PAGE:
More than grief counseling needed at reservation schools

More than grief counseling needed at reservation schools

(S.D.) A string of student suicides on a South Dakota Indian reservation has prompted the federal government to provide funds to help hire support staff at the local school – a move advocates applaud but say addresses only a small part of a much larger problem.

The 800-student Pine Ridge School last week received $218,000 through a U.S. Department of Education program known as Project SERV – School Emergency Response to Violence.

The school, which serves eighth to 12th grades, will hire counselors and social workers for its summer session and the upcoming school year to help pupils and teachers cope with recent tragedies that include four student suicides since last August.

“There are many unique challenges these students face, and sadly, it’s largely invisible to the general public,” said Erin Bailey, executive director at the Aspen Institute’s Center for Native American Youth, in an interview last week.

Native American teens have the highest rate of suicide of any population group in the United States, – more than double the national rate, according to 2009 census data. Many reservations have few resources for mental health care.

 “I’ve had mental health care providers tell me that they don’t want free screening programs in their community because they don’t have any providers to see (patients),” Bailey said. “They feel it is terrifying to screen kids, identify them at risk, and have no way to then help them.”

High rates of poverty, alcoholism, drug abuse, sexual and domestic violence and homelessness among the adolescent Native American population are all too common, and the Pine Ridge Indian Reservation is no different. According to statistics from 2007, the reservation has:

  • The lowest life expectancy in the United States, second only to Haiti in the Western Hemisphere;
  • An 80-90 percent unemployment rate;
  • An alcoholism rate estimated to be as high as 80 percent;
  • A suicide rate more than twice the national rate; and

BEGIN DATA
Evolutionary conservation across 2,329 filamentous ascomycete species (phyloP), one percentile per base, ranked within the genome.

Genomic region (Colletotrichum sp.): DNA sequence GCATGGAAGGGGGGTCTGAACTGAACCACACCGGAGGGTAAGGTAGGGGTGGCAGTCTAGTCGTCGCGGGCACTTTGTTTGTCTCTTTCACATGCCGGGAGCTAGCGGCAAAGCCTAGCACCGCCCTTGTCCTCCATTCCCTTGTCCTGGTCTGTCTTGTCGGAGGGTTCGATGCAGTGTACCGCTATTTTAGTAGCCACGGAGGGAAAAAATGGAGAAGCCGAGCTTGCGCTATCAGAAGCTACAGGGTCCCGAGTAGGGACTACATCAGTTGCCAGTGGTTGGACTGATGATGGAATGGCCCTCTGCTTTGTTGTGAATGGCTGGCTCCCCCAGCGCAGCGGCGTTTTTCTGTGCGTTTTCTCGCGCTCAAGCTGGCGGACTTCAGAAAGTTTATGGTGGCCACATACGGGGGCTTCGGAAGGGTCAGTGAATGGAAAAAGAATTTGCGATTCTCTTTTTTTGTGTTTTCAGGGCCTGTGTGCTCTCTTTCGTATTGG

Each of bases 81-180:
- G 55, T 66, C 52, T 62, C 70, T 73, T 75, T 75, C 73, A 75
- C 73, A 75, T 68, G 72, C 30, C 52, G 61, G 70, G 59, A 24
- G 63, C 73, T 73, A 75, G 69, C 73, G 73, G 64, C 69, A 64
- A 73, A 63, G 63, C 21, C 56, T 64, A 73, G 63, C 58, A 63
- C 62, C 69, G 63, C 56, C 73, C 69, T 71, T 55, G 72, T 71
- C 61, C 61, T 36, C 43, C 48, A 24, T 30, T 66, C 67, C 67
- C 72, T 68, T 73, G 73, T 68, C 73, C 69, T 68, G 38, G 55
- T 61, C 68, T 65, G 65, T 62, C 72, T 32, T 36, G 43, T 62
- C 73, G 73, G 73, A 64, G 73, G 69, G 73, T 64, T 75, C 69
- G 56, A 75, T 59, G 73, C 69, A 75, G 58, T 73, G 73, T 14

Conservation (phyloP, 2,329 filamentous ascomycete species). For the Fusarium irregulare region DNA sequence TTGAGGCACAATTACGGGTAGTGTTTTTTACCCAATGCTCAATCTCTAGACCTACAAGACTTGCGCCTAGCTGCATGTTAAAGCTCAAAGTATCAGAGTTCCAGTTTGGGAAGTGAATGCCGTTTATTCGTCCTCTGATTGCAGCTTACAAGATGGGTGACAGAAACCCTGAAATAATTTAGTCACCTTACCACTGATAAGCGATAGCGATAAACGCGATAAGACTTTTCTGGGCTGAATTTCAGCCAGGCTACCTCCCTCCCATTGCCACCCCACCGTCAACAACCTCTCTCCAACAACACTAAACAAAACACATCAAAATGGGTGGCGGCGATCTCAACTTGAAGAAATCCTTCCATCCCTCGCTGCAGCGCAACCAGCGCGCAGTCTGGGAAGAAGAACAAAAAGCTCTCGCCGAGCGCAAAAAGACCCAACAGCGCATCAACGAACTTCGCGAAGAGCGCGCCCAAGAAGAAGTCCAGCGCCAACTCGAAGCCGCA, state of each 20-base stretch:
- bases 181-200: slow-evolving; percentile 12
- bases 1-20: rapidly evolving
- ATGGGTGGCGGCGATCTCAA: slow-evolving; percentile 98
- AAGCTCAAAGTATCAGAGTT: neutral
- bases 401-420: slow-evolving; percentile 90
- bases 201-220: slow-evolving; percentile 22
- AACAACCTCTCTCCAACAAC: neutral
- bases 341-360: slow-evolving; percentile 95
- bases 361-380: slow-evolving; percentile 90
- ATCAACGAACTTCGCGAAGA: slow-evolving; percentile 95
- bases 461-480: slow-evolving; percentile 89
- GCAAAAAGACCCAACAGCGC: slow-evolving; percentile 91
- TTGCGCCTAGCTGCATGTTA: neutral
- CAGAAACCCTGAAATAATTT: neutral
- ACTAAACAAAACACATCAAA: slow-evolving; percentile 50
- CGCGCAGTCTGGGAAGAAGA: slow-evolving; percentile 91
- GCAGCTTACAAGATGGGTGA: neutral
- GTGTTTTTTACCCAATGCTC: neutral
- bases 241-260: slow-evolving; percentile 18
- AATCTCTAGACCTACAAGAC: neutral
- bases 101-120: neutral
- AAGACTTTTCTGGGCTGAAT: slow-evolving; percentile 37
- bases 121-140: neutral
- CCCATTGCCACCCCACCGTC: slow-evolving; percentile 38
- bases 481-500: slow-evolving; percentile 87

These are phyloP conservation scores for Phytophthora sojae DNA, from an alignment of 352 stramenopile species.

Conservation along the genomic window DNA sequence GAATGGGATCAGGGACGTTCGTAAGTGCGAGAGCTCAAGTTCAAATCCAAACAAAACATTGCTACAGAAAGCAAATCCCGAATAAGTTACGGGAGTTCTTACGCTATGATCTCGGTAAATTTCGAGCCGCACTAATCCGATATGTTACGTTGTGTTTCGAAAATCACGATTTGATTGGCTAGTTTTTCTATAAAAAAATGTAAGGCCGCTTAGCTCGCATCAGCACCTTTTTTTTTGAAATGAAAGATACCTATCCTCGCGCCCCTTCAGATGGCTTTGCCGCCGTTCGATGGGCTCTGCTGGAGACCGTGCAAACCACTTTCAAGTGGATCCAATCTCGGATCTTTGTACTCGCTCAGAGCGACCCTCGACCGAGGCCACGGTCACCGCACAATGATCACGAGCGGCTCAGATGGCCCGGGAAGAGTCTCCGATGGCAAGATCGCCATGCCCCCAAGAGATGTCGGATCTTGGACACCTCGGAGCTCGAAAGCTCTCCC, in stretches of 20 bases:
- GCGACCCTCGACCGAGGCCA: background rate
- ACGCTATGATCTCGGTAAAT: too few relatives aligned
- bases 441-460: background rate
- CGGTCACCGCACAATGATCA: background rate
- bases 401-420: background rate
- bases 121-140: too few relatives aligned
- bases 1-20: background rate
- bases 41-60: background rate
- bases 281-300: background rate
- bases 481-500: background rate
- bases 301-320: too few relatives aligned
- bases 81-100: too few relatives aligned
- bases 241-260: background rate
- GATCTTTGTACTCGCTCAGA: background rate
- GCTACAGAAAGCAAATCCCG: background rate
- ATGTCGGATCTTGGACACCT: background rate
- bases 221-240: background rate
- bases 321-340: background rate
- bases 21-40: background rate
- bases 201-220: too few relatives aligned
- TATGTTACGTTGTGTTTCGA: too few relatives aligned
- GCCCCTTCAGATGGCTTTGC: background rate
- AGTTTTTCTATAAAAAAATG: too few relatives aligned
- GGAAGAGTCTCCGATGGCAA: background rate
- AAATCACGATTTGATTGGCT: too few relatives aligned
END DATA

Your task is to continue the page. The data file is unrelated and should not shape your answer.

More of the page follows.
• Four times the national rate for teen suicides.

“Suicide is a symptom of many challenges,” Bailey said. “It isn’t possible to point to one cause. Historical trauma, loss of land, culture and language, and disparities in terms of funding of all services are all factors as well.”

The Pine Ridge School experienced a significant uptick in the number of counseling referrals and suicide attempts between August 2014 and April 2015. Two of the four students who committed suicide were middle-school age.

“We are heartbroken about the tragic loss of life and are committed to working with the Pine Ridge community as it heals,” William Mendoza, director of the White House Initiative on American Indian and Alaska Native Education at the U.S. Department of Education, said in a statement.

“This Administration is committed to supporting tribes in their work to meet the needs of their students,” he said. “We all must do more to address the challenges across Indian Country. These funds will help Pine Ridge School's continued efforts to restore the learning environment in the face of these great tragedies.”

The grant was awarded as part of the Obama Administration's Generation Indigenous initiative, which seeks to improve the lives of Native youth by providing resources to expand access to health care services and help them succeed academically.

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